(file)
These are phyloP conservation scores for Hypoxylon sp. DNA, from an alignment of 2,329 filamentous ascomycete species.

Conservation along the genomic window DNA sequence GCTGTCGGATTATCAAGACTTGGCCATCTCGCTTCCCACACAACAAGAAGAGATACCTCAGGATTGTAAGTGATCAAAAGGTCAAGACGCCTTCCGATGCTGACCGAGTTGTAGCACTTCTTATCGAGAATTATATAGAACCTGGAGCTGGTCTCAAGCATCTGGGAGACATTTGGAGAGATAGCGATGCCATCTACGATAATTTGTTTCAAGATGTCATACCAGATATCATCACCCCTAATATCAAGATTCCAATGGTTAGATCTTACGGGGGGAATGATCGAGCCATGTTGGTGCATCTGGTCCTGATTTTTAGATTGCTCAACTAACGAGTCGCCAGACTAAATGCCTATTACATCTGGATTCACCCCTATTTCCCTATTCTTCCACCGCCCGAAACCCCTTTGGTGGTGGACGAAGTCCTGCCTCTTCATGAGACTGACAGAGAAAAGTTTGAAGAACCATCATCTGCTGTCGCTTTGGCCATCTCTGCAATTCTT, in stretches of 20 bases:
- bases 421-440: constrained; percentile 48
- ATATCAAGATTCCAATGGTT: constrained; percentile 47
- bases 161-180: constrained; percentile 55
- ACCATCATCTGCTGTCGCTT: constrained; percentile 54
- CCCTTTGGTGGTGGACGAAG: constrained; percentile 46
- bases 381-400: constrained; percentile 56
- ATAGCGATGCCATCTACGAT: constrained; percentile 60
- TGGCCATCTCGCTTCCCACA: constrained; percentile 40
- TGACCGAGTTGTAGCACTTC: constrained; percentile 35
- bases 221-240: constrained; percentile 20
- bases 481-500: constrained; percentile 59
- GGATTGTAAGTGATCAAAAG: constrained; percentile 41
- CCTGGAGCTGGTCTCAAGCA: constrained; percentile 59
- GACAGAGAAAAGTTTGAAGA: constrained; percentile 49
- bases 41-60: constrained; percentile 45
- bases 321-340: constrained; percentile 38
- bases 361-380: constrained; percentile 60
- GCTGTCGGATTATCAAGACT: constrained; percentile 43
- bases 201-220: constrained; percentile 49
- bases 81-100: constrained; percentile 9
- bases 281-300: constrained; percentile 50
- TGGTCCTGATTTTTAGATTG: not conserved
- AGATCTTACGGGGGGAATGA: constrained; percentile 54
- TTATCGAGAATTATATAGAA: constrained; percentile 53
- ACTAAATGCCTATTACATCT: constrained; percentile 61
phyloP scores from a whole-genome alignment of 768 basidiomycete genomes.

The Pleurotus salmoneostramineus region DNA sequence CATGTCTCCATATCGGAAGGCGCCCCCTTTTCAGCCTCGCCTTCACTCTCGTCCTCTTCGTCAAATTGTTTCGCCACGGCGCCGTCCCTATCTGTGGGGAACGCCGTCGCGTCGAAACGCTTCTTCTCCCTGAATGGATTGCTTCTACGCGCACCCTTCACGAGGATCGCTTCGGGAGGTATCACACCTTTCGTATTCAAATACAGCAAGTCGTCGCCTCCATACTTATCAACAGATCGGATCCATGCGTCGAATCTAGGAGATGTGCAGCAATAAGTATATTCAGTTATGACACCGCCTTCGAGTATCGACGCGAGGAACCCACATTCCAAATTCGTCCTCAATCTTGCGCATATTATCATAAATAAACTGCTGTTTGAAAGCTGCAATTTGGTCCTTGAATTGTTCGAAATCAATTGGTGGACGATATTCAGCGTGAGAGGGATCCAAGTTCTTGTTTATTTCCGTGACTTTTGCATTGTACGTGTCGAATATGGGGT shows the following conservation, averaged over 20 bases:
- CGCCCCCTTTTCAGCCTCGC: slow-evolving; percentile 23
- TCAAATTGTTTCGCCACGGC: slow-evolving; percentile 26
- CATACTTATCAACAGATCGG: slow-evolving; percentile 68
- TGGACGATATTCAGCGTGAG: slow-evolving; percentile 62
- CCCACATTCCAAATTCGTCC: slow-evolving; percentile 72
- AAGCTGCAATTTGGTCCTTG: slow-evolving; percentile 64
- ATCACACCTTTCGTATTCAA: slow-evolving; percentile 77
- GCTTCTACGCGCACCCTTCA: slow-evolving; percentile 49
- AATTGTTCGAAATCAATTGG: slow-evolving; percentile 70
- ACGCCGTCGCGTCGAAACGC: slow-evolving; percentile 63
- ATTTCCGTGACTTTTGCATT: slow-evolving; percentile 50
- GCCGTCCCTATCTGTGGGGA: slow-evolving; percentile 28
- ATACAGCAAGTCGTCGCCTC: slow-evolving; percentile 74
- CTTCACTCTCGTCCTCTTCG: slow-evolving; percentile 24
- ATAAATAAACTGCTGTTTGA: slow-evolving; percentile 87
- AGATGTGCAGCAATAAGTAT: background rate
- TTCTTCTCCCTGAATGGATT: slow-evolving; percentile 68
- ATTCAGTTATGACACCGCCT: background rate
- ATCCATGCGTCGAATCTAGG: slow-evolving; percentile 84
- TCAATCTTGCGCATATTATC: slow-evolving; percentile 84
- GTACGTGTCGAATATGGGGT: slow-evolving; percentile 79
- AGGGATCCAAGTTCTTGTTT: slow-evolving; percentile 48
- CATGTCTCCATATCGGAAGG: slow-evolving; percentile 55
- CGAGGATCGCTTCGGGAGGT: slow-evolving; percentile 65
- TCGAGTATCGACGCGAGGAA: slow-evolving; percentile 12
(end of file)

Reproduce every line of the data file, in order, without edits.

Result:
These are phyloP conservation scores for Hypoxylon sp. DNA, from an alignment of 2,329 filamentous ascomycete species.

Conservation along the genomic window DNA sequence GCTGTCGGATTATCAAGACTTGGCCATCTCGCTTCCCACACAACAAGAAGAGATACCTCAGGATTGTAAGTGATCAAAAGGTCAAGACGCCTTCCGATGCTGACCGAGTTGTAGCACTTCTTATCGAGAATTATATAGAACCTGGAGCTGGTCTCAAGCATCTGGGAGACATTTGGAGAGATAGCGATGCCATCTACGATAATTTGTTTCAAGATGTCATACCAGATATCATCACCCCTAATATCAAGATTCCAATGGTTAGATCTTACGGGGGGAATGATCGAGCCATGTTGGTGCATCTGGTCCTGATTTTTAGATTGCTCAACTAACGAGTCGCCAGACTAAATGCCTATTACATCTGGATTCACCCCTATTTCCCTATTCTTCCACCGCCCGAAACCCCTTTGGTGGTGGACGAAGTCCTGCCTCTTCATGAGACTGACAGAGAAAAGTTTGAAGAACCATCATCTGCTGTCGCTTTGGCCATCTCTGCAATTCTT, in stretches of 20 bases:
- bases 421-440: constrained; percentile 48
- ATATCAAGATTCCAATGGTT: constrained; percentile 47
- bases 161-180: constrained; percentile 55
- ACCATCATCTGCTGTCGCTT: constrained; percentile 54
- CCCTTTGGTGGTGGACGAAG: constrained; percentile 46
- bases 381-400: constrained; percentile 56
- ATAGCGATGCCATCTACGAT: constrained; percentile 60
- TGGCCATCTCGCTTCCCACA: constrained; percentile 40
- TGACCGAGTTGTAGCACTTC: constrained; percentile 35
- bases 221-240: constrained; percentile 20
- bases 481-500: constrained; percentile 59
- GGATTGTAAGTGATCAAAAG: constrained; percentile 41
- CCTGGAGCTGGTCTCAAGCA: constrained; percentile 59
- GACAGAGAAAAGTTTGAAGA: constrained; percentile 49
- bases 41-60: constrained; percentile 45
- bases 321-340: constrained; percentile 38
- bases 361-380: constrained; percentile 60
- GCTGTCGGATTATCAAGACT: constrained; percentile 43
- bases 201-220: constrained; percentile 49
- bases 81-100: constrained; percentile 9
- bases 281-300: constrained; percentile 50
- TGGTCCTGATTTTTAGATTG: not conserved
- AGATCTTACGGGGGGAATGA: constrained; percentile 54
- TTATCGAGAATTATATAGAA: constrained; percentile 53
- ACTAAATGCCTATTACATCT: constrained; percentile 61
phyloP scores from a whole-genome alignment of 768 basidiomycete genomes.

The Pleurotus salmoneostramineus region DNA sequence CATGTCTCCATATCGGAAGGCGCCCCCTTTTCAGCCTCGCCTTCACTCTCGTCCTCTTCGTCAAATTGTTTCGCCACGGCGCCGTCCCTATCTGTGGGGAACGCCGTCGCGTCGAAACGCTTCTTCTCCCTGAATGGATTGCTTCTACGCGCACCCTTCACGAGGATCGCTTCGGGAGGTATCACACCTTTCGTATTCAAATACAGCAAGTCGTCGCCTCCATACTTATCAACAGATCGGATCCATGCGTCGAATCTAGGAGATGTGCAGCAATAAGTATATTCAGTTATGACACCGCCTTCGAGTATCGACGCGAGGAACCCACATTCCAAATTCGTCCTCAATCTTGCGCATATTATCATAAATAAACTGCTGTTTGAAAGCTGCAATTTGGTCCTTGAATTGTTCGAAATCAATTGGTGGACGATATTCAGCGTGAGAGGGATCCAAGTTCTTGTTTATTTCCGTGACTTTTGCATTGTACGTGTCGAATATGGGGT shows the following conservation, averaged over 20 bases:
- CGCCCCCTTTTCAGCCTCGC: slow-evolving; percentile 23
- TCAAATTGTTTCGCCACGGC: slow-evolving; percentile 26
- CATACTTATCAACAGATCGG: slow-evolving; percentile 68
- TGGACGATATTCAGCGTGAG: slow-evolving; percentile 62
- CCCACATTCCAAATTCGTCC: slow-evolving; percentile 72
- AAGCTGCAATTTGGTCCTTG: slow-evolving; percentile 64
- ATCACACCTTTCGTATTCAA: slow-evolving; percentile 77
- GCTTCTACGCGCACCCTTCA: slow-evolving; percentile 49
- AATTGTTCGAAATCAATTGG: slow-evolving; percentile 70
- ACGCCGTCGCGTCGAAACGC: slow-evolving; percentile 63
- ATTTCCGTGACTTTTGCATT: slow-evolving; percentile 50
- GCCGTCCCTATCTGTGGGGA: slow-evolving; percentile 28
- ATACAGCAAGTCGTCGCCTC: slow-evolving; percentile 74
- CTTCACTCTCGTCCTCTTCG: slow-evolving; percentile 24
- ATAAATAAACTGCTGTTTGA: slow-evolving; percentile 87
- AGATGTGCAGCAATAAGTAT: background rate
- TTCTTCTCCCTGAATGGATT: slow-evolving; percentile 68
- ATTCAGTTATGACACCGCCT: background rate
- ATCCATGCGTCGAATCTAGG: slow-evolving; percentile 84
- TCAATCTTGCGCATATTATC: slow-evolving; percentile 84
- GTACGTGTCGAATATGGGGT: slow-evolving; percentile 79
- AGGGATCCAAGTTCTTGTTT: slow-evolving; percentile 48
- CATGTCTCCATATCGGAAGG: slow-evolving; percentile 55
- CGAGGATCGCTTCGGGAGGT: slow-evolving; percentile 65
- TCGAGTATCGACGCGAGGAA: slow-evolving; percentile 12